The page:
The energy sector emerged as the best performer amongst 11 U.S. market sectors, delivering handsome returns at a time when everybody else faltered. Indeed, energy was the only sector to finish in the green last year thanks to the global energy crisis pushing commodity prices to multi-decade highs and the Fed hiking interest rates a record seven times. Meanwhile, the sector’s popular benchmark, the Energy Select Sector SPDR Fund (NYSE: ARCA), gained 47.5% during the year.
Despite the huge runup, energy investors are expected to enjoy another annus mirabilis. After all, energy stocks remain relatively cheap, undervalued, and come with above-average projected earnings growth; energy companies have been rewarding shareholders with abundant dividends and share buybacks while companies in the space have adopted more discipline in their spending.
At the same time, the lifting of strict Covid-19 restrictions in China is likely to significantly increase oil demand, as hedge fund trader Pierre Andurand has told Bloomberg.
It’s a view shared by Energy Aspects founder and director of research Amrita Sen, "Right now, COVID is rampant but once they come out of it, demand is going to be huge," she has said of China.
Here are three large oil stocks that shone in 2022 and are likely to repeat the feat in 2023.
- Occidental Petroleum
Market Cap: $55.3B
12-Month Returns: 96.6%
PE (Fwd): 6.15
Occidental Petroleum Corporation (NYSE: OXY) and its subsidiaries engage in the acquisition, exploration, and development of oil and gas properties in the United States and internationally–and the company has had an amazing year–especially when you consider that just a short while ago it looked like it was headed for bankruptcy.
Instead, OXY shares have become one of Warren Buffett’s favorite energy picks. According to Berkshire Hathaway's (NYSE: BRK.B) latest 13F filing, Warren Buffet bought Occidental Petroleum shares in a price range between $55 to $62 during the third quarters. Although OXY has declined from its recent highs in the low 70s (current share price of $61.05), it can easily revisit those highs given its historically high volatility.
Occidental has continued to expand production from its high-quality asset holdings and continues to benefit from the acquisition of Anadarko. To this end, Occidental Petroleum has been increasing capex helped by an expanding bottom line. Meanwhile, Occidental’s current ROCE (Return On Capital Employed) of 23.23% is much higher than the industry average of 14.1%.
Oxy’s revenues for the first three quarters of 2022 were stunning, wowing investors with a 57% increase to over $28.4 billion, while earnings per share had gained 19 cents. While there will be some detractors, the general consensus is that OXY will continue to shine in 2023 due to a lot of lessons learned and some new prudence.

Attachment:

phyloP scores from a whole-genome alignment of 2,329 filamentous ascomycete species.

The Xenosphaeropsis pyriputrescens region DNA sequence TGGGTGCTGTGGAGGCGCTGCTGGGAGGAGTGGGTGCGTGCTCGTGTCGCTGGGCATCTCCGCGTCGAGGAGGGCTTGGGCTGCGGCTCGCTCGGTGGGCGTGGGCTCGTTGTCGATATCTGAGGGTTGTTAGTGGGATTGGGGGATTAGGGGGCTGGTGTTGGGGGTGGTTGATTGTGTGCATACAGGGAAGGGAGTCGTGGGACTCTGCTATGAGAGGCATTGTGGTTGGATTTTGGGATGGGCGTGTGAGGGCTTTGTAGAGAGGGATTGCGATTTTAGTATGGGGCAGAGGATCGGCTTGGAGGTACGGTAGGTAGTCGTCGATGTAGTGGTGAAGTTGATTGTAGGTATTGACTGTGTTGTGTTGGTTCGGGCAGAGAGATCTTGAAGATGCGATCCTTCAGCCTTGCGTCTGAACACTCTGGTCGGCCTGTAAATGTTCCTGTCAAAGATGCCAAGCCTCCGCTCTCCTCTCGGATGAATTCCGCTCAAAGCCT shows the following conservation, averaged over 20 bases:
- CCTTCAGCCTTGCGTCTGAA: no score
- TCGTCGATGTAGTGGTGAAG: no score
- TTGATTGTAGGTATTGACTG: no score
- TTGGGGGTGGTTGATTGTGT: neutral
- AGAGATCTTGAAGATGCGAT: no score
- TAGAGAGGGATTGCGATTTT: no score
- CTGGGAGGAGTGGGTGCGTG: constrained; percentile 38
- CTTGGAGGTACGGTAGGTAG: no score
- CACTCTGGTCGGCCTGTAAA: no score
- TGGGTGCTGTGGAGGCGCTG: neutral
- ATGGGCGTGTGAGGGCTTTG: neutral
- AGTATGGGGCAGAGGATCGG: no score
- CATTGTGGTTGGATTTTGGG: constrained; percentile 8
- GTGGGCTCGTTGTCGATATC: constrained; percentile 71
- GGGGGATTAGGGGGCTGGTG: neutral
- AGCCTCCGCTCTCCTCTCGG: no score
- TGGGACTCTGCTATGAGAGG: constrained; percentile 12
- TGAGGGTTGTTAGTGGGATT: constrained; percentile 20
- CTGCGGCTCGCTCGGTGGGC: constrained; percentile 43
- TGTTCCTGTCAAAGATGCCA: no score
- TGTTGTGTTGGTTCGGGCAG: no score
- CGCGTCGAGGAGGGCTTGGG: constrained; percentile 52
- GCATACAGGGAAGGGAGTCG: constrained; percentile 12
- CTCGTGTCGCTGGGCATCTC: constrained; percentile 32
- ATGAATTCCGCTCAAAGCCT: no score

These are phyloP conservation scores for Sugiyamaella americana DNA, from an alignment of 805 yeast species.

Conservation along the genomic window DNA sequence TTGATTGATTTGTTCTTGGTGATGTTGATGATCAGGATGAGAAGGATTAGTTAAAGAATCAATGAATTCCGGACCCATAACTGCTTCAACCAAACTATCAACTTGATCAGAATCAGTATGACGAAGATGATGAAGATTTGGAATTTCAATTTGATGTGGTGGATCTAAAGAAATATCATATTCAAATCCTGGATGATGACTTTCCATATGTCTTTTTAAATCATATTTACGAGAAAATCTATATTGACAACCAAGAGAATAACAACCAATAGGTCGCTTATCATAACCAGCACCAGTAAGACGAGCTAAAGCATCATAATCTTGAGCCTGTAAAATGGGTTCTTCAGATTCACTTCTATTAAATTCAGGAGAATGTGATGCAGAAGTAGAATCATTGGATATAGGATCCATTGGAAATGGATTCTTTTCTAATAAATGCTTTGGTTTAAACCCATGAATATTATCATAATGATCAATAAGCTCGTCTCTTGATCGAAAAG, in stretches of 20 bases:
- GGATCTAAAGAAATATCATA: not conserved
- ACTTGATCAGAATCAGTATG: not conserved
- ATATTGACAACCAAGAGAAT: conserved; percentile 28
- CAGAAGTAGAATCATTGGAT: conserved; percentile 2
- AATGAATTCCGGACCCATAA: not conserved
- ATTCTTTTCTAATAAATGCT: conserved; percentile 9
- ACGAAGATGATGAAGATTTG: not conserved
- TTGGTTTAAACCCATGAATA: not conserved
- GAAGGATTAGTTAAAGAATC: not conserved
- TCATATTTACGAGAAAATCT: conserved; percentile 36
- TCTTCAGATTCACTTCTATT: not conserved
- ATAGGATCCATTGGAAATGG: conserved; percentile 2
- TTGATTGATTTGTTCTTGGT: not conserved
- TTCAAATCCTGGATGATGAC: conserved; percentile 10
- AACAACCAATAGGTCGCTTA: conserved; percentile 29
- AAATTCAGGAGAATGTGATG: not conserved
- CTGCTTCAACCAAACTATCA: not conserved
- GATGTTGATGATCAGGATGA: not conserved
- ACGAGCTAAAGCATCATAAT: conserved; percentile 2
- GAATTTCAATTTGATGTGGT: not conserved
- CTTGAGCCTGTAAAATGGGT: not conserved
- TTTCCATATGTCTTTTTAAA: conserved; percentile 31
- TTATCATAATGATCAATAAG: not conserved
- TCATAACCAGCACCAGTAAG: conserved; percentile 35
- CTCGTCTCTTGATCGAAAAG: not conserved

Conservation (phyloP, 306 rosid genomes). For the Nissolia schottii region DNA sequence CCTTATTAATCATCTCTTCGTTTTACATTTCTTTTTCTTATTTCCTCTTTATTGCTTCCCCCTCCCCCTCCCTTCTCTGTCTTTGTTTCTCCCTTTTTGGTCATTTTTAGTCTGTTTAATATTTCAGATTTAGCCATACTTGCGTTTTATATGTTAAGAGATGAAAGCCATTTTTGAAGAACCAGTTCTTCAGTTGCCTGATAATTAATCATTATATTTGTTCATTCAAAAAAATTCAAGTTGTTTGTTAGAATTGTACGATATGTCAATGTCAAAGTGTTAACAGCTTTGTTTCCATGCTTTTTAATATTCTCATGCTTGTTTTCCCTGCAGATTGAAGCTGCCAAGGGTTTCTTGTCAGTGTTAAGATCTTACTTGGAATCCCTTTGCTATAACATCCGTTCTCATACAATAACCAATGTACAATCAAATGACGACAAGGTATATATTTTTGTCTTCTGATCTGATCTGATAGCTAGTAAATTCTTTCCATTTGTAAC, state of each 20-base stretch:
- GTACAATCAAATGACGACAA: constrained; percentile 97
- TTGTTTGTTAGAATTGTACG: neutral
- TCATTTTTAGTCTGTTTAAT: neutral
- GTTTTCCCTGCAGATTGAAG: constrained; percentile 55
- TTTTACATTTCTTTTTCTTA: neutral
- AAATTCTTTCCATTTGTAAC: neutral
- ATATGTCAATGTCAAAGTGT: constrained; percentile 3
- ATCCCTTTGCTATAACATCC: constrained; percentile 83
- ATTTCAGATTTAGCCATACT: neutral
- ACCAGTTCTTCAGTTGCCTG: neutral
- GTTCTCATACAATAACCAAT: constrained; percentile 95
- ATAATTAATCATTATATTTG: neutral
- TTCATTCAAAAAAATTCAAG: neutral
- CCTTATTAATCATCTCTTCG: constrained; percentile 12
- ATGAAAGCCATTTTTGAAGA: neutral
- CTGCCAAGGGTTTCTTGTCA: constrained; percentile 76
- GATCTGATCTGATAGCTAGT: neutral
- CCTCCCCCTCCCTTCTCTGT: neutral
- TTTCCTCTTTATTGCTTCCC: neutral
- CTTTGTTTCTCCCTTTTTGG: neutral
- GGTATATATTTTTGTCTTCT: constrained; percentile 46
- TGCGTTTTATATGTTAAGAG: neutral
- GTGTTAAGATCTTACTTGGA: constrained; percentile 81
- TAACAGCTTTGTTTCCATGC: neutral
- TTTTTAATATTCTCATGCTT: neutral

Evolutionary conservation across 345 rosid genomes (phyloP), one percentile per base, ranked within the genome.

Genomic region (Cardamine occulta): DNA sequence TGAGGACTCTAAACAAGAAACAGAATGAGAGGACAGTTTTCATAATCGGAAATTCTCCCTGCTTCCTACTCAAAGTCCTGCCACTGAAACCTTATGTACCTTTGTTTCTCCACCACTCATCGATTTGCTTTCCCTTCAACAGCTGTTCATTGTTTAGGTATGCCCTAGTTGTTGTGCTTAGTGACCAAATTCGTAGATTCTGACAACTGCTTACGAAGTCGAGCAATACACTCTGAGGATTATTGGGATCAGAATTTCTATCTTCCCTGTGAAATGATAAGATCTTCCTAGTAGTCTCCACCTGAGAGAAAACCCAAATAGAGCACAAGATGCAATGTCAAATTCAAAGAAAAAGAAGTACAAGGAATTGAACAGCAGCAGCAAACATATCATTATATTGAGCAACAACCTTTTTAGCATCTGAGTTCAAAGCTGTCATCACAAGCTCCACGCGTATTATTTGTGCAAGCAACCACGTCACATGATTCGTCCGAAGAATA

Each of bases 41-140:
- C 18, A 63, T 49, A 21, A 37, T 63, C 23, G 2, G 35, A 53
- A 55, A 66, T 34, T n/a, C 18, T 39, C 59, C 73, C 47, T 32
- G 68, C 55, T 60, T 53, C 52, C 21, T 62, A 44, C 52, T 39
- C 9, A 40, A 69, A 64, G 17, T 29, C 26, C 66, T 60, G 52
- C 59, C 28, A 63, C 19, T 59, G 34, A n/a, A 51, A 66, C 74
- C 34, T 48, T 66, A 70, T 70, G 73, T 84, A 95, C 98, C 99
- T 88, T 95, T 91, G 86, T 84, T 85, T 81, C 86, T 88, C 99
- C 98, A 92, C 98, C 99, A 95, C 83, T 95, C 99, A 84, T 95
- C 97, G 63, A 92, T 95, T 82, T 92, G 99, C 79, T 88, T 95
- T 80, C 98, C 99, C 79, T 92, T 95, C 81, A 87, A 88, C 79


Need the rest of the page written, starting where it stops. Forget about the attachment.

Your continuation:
- Hess Corporation
Market Cap: $41.3B
12-Month Returns: 75.2%
PE (Fwd): 18.7
New York-based Hess Corporation (NYSE: HES), explores, develops, produces and sells crude oil, natural gas and natural gas liquids (NGLs).
Whereas Exxon Mobil (NYSE: HES) is the operator of the prolific Stabroek block in offshore Guyana where it holds a 45% interest, Hess Corp. is a key partner with a 30% stake while China’s Cnooc (OTCPK: CEOHF) holds a 25% interest. Back in June, the partners announced that they had made yet more discoveries in the block, with reserves now estimated to be at least 11 billion BOE, up from the previous estimate of more than 10 billion BOE. The updated resource estimate includes three new discoveries on the block at Barreleye, Lukanani, and Patwa in addition to the Fangtooth and Lau Lau discoveries announced a few months prior. Hess’ management made a presentation in November and guided for production to triple in Guyana by fiscal year 2027 when they expect to have 6 FPSOs producing oil. Last year, Hess also made more discoveries in Suriname.
- Marathon Petroleum Corporation
Market Cap: $52.0B
12-Month Returns: 68.9%
PE (Fwd): 4.4
Marathon Petroleum Corporation (NYSE: MPC), together with its subsidiaries, operates as an integrated downstream energy company primarily in the United States. Marathon is the United States’ largest refining system, with approximately 2.9 million barrels per calendar day of crude oil refining capacity across 13 refineries.
MPC looks like a good long-term holding thanks to low debt, good coverage of obligations, handsome margins, well-covered dividends, and a solid outlook. The company's refining system has been running at near-full utilization due to high fuel demand. Over the past few years, MPC has managed to repurchase ~30% of its outstanding shares, giving a nice boost to the bottom-line. Indeed, the company’s adjusted EBITDA for Refining & Marketing segment jumped to $5.5 billion during last year’s third quarter as compared to $1.2 billion during the previous year’s corresponding period, thanks in large part to high margins and volumes.
By Alex Kimani for Oilprice.com
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